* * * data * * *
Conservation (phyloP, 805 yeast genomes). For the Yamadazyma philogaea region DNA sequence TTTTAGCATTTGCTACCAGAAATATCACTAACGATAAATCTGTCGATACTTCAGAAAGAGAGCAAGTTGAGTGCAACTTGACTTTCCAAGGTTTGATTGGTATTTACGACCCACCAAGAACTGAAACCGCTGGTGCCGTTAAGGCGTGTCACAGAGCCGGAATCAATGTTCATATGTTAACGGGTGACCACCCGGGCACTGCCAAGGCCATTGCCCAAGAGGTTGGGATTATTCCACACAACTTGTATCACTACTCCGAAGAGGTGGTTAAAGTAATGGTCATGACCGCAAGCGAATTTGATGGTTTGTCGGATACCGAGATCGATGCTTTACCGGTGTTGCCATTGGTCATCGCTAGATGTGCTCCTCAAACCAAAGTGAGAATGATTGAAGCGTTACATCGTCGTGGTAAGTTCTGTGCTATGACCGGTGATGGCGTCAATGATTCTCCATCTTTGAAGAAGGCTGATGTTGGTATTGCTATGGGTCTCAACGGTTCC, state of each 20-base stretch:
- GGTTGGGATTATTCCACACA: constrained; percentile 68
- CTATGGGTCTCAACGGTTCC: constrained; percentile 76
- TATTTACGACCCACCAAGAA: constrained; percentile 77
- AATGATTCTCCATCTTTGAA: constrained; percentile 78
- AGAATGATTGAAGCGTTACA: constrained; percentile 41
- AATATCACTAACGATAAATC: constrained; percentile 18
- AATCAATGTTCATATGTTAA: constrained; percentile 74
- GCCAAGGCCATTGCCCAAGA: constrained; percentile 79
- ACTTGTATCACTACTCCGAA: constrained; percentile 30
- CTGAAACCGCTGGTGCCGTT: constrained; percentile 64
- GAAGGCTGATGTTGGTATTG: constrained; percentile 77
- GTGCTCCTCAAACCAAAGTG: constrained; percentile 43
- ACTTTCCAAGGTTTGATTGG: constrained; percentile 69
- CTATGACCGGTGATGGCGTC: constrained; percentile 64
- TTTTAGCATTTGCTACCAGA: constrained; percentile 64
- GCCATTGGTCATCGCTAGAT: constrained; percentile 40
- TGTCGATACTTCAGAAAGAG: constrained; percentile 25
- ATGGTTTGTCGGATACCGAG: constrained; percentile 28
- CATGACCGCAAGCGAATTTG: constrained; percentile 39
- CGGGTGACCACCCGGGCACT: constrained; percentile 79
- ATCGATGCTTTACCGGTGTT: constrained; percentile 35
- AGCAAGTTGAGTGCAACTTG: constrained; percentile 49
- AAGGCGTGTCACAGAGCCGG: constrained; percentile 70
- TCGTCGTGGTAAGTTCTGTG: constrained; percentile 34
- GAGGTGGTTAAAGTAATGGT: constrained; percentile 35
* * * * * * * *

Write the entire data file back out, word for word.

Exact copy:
Conservation (phyloP, 805 yeast genomes). For the Yamadazyma philogaea region DNA sequence TTTTAGCATTTGCTACCAGAAATATCACTAACGATAAATCTGTCGATACTTCAGAAAGAGAGCAAGTTGAGTGCAACTTGACTTTCCAAGGTTTGATTGGTATTTACGACCCACCAAGAACTGAAACCGCTGGTGCCGTTAAGGCGTGTCACAGAGCCGGAATCAATGTTCATATGTTAACGGGTGACCACCCGGGCACTGCCAAGGCCATTGCCCAAGAGGTTGGGATTATTCCACACAACTTGTATCACTACTCCGAAGAGGTGGTTAAAGTAATGGTCATGACCGCAAGCGAATTTGATGGTTTGTCGGATACCGAGATCGATGCTTTACCGGTGTTGCCATTGGTCATCGCTAGATGTGCTCCTCAAACCAAAGTGAGAATGATTGAAGCGTTACATCGTCGTGGTAAGTTCTGTGCTATGACCGGTGATGGCGTCAATGATTCTCCATCTTTGAAGAAGGCTGATGTTGGTATTGCTATGGGTCTCAACGGTTCC, state of each 20-base stretch:
- GGTTGGGATTATTCCACACA: constrained; percentile 68
- CTATGGGTCTCAACGGTTCC: constrained; percentile 76
- TATTTACGACCCACCAAGAA: constrained; percentile 77
- AATGATTCTCCATCTTTGAA: constrained; percentile 78
- AGAATGATTGAAGCGTTACA: constrained; percentile 41
- AATATCACTAACGATAAATC: constrained; percentile 18
- AATCAATGTTCATATGTTAA: constrained; percentile 74
- GCCAAGGCCATTGCCCAAGA: constrained; percentile 79
- ACTTGTATCACTACTCCGAA: constrained; percentile 30
- CTGAAACCGCTGGTGCCGTT: constrained; percentile 64
- GAAGGCTGATGTTGGTATTG: constrained; percentile 77
- GTGCTCCTCAAACCAAAGTG: constrained; percentile 43
- ACTTTCCAAGGTTTGATTGG: constrained; percentile 69
- CTATGACCGGTGATGGCGTC: constrained; percentile 64
- TTTTAGCATTTGCTACCAGA: constrained; percentile 64
- GCCATTGGTCATCGCTAGAT: constrained; percentile 40
- TGTCGATACTTCAGAAAGAG: constrained; percentile 25
- ATGGTTTGTCGGATACCGAG: constrained; percentile 28
- CATGACCGCAAGCGAATTTG: constrained; percentile 39
- CGGGTGACCACCCGGGCACT: constrained; percentile 79
- ATCGATGCTTTACCGGTGTT: constrained; percentile 35
- AGCAAGTTGAGTGCAACTTG: constrained; percentile 49
- AAGGCGTGTCACAGAGCCGG: constrained; percentile 70
- TCGTCGTGGTAAGTTCTGTG: constrained; percentile 34
- GAGGTGGTTAAAGTAATGGT: constrained; percentile 35